What is Blockchain Technology?

You may have recently heard of the word “blockchain” being thrown around in certain articles or news stories. Specifically, blockchain comes up when the crypto-currency Bitcoin is being mentioned.  Sometime the term is used interchangeably with Bitcoin which is inaccurate and can give blockchain a bad stigma, making people believe it is only something hackers use to stay anonymous. However, blockchain is very interesting technology that may just revolutionize the way in which we make any type of transactions in the future.

What is Blockchain?

Blockchain technology is designed to let you safely exchange any type of digital property (like money) without the need for a middleman (like banks). Skipping the middle man then makes the transfers faster, and cheaper. Blockchain is also a hard coded permanent record of all transactions that ever happened, once information is added, it is impossible to remove. This does not allow anyone to change the record of what transactions took place, making it a reliable record of what happened. Since no one can change the records, the blockchain is a trustworthy source of information that lets strangers agree that a transfer happened even if they do not trust each other.

Blockchain has also solved the double spend problem. Digital money, like bitcoin is just a computer file, so it would be easy for someone to copy, paste and counterfeit it. When digital money is spent, its publicly added to a receivers account, so if a scammer tries to spend money twice, it can easily be discovered. Not needing a third party to handle the double spending problem allows digital property to be sent directly from one person to another.

How Does Blockchain Work?

When a transaction is sent (using the example of money), that transaction is recorded on EVERY record of the blockchain around the world. Each copy is an identical record of all transactions. Once one stranger gives money to another, now every stranger has a record of the transaction, the blockchain then compares all the transactions to make sure they all match. If a record does not match throughout the blockchain, the transaction does not get approved.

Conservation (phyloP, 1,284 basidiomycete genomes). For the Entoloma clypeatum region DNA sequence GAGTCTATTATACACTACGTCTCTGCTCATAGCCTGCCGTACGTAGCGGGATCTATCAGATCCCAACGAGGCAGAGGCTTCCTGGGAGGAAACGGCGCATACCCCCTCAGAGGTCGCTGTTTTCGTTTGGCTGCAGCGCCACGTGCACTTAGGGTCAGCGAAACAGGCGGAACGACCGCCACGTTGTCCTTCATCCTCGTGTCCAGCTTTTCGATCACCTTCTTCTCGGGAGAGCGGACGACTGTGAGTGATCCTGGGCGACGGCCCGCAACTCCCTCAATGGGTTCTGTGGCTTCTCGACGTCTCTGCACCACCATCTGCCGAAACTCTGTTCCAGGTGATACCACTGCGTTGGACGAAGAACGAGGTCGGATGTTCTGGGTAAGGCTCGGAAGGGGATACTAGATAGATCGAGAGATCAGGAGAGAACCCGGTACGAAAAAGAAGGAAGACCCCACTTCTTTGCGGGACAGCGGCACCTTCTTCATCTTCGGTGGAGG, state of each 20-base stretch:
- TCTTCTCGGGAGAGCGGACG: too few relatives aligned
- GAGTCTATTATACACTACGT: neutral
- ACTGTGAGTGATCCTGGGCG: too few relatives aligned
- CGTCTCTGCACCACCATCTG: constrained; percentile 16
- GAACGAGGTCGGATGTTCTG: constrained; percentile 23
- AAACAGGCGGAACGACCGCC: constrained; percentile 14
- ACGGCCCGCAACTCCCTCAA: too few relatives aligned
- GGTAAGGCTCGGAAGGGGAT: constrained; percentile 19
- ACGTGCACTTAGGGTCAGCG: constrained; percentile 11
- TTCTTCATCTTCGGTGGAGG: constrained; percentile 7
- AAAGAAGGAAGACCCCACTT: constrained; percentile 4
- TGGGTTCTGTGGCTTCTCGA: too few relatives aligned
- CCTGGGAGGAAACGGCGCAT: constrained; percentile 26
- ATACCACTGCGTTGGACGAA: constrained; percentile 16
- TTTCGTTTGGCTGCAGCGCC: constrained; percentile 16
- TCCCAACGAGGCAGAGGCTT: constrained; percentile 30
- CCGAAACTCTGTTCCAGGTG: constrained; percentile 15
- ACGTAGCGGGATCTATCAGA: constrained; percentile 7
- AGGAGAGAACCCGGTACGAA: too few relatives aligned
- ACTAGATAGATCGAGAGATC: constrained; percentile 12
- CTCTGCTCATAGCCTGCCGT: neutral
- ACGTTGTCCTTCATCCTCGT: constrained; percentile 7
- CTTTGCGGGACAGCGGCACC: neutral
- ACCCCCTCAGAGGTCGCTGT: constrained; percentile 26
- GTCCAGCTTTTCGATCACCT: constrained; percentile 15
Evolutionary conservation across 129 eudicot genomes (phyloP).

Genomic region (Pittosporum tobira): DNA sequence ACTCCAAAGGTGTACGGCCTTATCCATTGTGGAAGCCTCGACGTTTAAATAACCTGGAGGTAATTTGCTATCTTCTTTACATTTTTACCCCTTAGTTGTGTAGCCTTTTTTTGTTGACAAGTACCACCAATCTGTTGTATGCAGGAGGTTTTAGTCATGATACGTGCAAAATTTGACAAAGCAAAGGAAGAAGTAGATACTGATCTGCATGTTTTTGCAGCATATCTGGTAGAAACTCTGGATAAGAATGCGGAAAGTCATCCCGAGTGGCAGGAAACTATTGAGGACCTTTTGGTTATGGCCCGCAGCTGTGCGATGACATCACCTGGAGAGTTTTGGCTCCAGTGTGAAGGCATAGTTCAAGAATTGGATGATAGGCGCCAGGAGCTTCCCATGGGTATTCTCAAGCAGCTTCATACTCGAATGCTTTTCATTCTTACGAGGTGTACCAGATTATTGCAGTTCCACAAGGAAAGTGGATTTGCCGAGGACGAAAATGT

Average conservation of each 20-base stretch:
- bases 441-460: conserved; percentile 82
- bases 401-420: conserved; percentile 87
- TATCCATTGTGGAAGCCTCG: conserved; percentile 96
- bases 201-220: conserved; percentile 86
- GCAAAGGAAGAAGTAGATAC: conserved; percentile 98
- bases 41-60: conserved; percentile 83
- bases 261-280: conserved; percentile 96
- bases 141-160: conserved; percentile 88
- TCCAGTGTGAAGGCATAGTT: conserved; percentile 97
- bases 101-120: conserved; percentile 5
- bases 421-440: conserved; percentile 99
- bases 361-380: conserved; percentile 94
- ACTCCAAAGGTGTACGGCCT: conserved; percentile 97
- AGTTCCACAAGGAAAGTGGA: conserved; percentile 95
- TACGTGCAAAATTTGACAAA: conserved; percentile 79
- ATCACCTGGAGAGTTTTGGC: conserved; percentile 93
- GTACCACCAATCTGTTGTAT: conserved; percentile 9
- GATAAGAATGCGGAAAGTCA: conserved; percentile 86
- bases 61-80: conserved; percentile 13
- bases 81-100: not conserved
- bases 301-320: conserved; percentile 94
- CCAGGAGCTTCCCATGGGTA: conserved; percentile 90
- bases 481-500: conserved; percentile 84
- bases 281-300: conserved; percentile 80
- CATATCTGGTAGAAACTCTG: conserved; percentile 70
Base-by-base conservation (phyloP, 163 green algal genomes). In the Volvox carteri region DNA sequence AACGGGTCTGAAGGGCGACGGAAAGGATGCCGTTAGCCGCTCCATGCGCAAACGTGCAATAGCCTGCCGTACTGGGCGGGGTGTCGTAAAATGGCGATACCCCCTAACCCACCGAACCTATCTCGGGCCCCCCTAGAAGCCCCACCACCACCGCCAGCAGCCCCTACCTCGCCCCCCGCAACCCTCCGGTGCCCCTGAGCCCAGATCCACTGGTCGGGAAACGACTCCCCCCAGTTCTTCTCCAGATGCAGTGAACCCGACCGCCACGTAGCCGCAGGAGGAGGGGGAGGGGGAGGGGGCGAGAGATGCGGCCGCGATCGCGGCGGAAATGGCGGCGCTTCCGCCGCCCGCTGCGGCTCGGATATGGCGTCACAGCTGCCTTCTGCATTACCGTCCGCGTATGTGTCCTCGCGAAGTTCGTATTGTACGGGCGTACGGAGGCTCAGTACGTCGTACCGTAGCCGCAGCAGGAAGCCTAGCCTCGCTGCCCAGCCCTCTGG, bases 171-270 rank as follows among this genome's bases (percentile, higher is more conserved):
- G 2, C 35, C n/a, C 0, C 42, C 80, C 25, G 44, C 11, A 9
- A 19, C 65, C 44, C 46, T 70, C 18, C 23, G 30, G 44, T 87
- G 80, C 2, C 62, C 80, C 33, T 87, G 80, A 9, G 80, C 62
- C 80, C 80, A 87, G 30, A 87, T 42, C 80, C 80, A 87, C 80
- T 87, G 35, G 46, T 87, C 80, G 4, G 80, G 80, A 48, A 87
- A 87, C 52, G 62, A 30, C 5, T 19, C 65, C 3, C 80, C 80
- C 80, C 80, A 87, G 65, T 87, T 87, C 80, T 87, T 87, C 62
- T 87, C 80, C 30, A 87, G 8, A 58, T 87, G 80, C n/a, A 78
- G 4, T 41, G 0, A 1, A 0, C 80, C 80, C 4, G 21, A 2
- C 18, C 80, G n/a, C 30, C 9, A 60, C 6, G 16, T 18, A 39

When a transaction is approved, it is placed into the block and given a unique transaction code. This code in the blockchain is directly related to past transactions and future transactions, making it impossible to go in and change. This permanent record will make it safe for people to directly exchange digital property without an expensive middle man.

What Use Does Blockchain Have?

  1. Entertainment: now people have the ability to pay an artist directly. Readers can pay authors directly. Artist can now self publish onto blockchain platforms and cut out all middlemen.

2. International Payments: Payments by companies and individuals become fast, cheap and secure, blockchain also ensures the money changes hand fairly.

3. Voting: With blockchain people could vote directly and from anywhere. Voting can be securely counted in a system that cannot be changed after the fact.

4. Ownership Records: By permanently  recording everything, this technology automatically ensures that the ownership for anything purchased can easily be proven. Currently purchase records exist in paper or items that can easily be corrupted or lost, changing this can reduce the possibilities of fraud and disputes.

5. Charities: Donations can now be tracked all the way from giving, receiving and spending. Blockchain can ensure that donations get to right people and used for what was promised. This allows for more transparency and accountability.

There are many more uses for blockchain  and the technology is still in its infancy, but as more and more practical uses come up we can start to see a huge shift in how we will exchange property. We will also have a more secure online market where people can trust that their personal data will not be compromised.

Local Governments Cyber Security Crisis in 8 Charts

Within the past few weeks, two large American cities learned that their information systems were hacked. First, Atlanta revealed that it had been the victim of a ransomware attack that took many of the city’s services offline for nearly a week, forcing police to revert to taking written case notes, hampering the Atlanta’s court system and preventing residents from paying water bills online. Then, Baltimore’s 311 and 911 dispatch systems were taken offline for more than 17 hours, forcing dispatchers to log and process requests manually. Both attacks could have been prevented. And they are more evidence of the poor, if not appalling, state of local government cyber security in the United States.

We know this because in 2016, in partnership with the International City/County Management Association, we conducted the first-ever nationwide survey of local government cybersecurity. Among other things, the survey data showed just how poorly local governments practice cybersecurity.

Under near-constant attack, but not fully aware

Nearly half – 44 percent – of all the respondents told us they experience cyberattacks at least daily. Based on prior research, we are confident that rate is actually much higher.

The volume of attacks isn’t dropping – and in some cases it’s increasing.

But even so, many communities didn’t know how frequently they are attacked, and most didn’t count or catalog initial attacks – though more than half did track more serious incidents and breaches.

More than half weren’t able to determine who was attacking their systems.

Unprepared to respond, and with not enough support